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Good Reporting Isn't Impossible-It's Just Hard

Good Reporting Isn't Impossible-It's Just Hard
From Deadspin - July 17, 2017

This morning, Buzzfeed dropped a spectacular, sadly unsurprising story in which Jim DeRogatis further detailed the unsettling sex life of 50-year-old R&B singer R. Kelly, who was acquitted on charges of child pornography in 2008 and is now, according to DeRogatiss report, running an abusive cult within his inner circle of young women.

While the women discussed in this article are (barely) of legal age, Kellys behavior, as described by Buzzfeed, is still incredibly disturbing. Initially drawn to him because they dream of stardom and mentorship, these women instead find every aspect of their life dominated by Kelly. From Buzzfeed:

Three former members of Kellys inner circle ... said six women live in properties rented by Kelly in Chicago and the Atlanta suburbs, and he controls every aspect of their lives: dictating what they eat, how they dress, when they bathe, when they sleep, and how they engage in sexual encounters that he records.

Other music writers rightly lauded DeRogatis, a former Chicago Sun-Times critic who has long doggedly covered Kelly, for his unceasing pursuit of the story, while discussing whether this will be the news that finally tanks Kellys career. One especially eyebrow-raising tweet, however, came from Jessica Hopper, formerly Pitchfork senior editor, editor in chief of The Pitchfork Review, and editorial director of music for MTV News:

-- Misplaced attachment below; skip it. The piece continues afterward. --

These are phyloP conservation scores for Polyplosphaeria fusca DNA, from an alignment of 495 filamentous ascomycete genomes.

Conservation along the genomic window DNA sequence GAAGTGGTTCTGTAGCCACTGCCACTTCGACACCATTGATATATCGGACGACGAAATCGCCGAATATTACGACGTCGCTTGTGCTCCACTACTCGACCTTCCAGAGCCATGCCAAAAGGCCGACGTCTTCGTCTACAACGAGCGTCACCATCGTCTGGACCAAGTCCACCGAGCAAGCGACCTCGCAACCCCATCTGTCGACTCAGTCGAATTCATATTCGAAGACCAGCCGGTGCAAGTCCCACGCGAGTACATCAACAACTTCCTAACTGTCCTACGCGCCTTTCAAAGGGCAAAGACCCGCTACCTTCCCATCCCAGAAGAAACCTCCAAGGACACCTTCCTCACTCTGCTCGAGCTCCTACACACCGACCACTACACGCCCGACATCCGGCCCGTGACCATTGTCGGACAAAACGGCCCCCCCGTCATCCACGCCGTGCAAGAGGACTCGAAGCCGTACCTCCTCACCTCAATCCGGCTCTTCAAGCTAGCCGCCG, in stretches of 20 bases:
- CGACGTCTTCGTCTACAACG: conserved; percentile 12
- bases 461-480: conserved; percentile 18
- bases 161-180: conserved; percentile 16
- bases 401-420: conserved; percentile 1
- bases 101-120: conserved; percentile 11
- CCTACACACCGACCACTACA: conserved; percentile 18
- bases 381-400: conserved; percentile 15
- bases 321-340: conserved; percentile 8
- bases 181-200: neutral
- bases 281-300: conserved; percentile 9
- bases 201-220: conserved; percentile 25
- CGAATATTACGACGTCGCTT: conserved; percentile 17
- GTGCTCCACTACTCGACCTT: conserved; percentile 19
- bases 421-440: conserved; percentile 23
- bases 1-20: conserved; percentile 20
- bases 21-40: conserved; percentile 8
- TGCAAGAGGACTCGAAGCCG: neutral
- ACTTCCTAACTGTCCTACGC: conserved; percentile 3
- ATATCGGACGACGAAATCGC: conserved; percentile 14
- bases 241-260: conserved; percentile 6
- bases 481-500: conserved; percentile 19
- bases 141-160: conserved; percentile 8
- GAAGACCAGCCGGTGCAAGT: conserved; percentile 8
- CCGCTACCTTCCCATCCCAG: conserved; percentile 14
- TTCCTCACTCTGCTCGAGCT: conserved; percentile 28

This tweet is part of a larger thread detailing how more music writers need to learn basic investigative journalism skills, but the part about these major, unpublished stories is far more striking. Hopper has been one of the more powerful editors in music writing in recent years, and at MTV News in particular, she had both tremendous editorial resources and a stated mission to do prestige journalism. How did these scandalous storieswhich, if they stand comparison to DeRogatiss, basically any outlet in the country would love to have runnot get published under her management? (This is an even more pertinent question given her implication that she knows even more than DeRogatis reported.) Ill give you a hint: It definitely wasnt because junior writers dont know how to do public-records requests.

There are any number of reasons why stories dont run: trails go cold, decisive proof remains elusive, sources back out, tips run into dead ends, lawyers get involved. But it being impossible to run this sort of story is self-evidently untrue, and its all the more frustrating to hear such a claim from someone who has, since she left her job in PR, become one of the very people deciding whether investigative stories like this do run.

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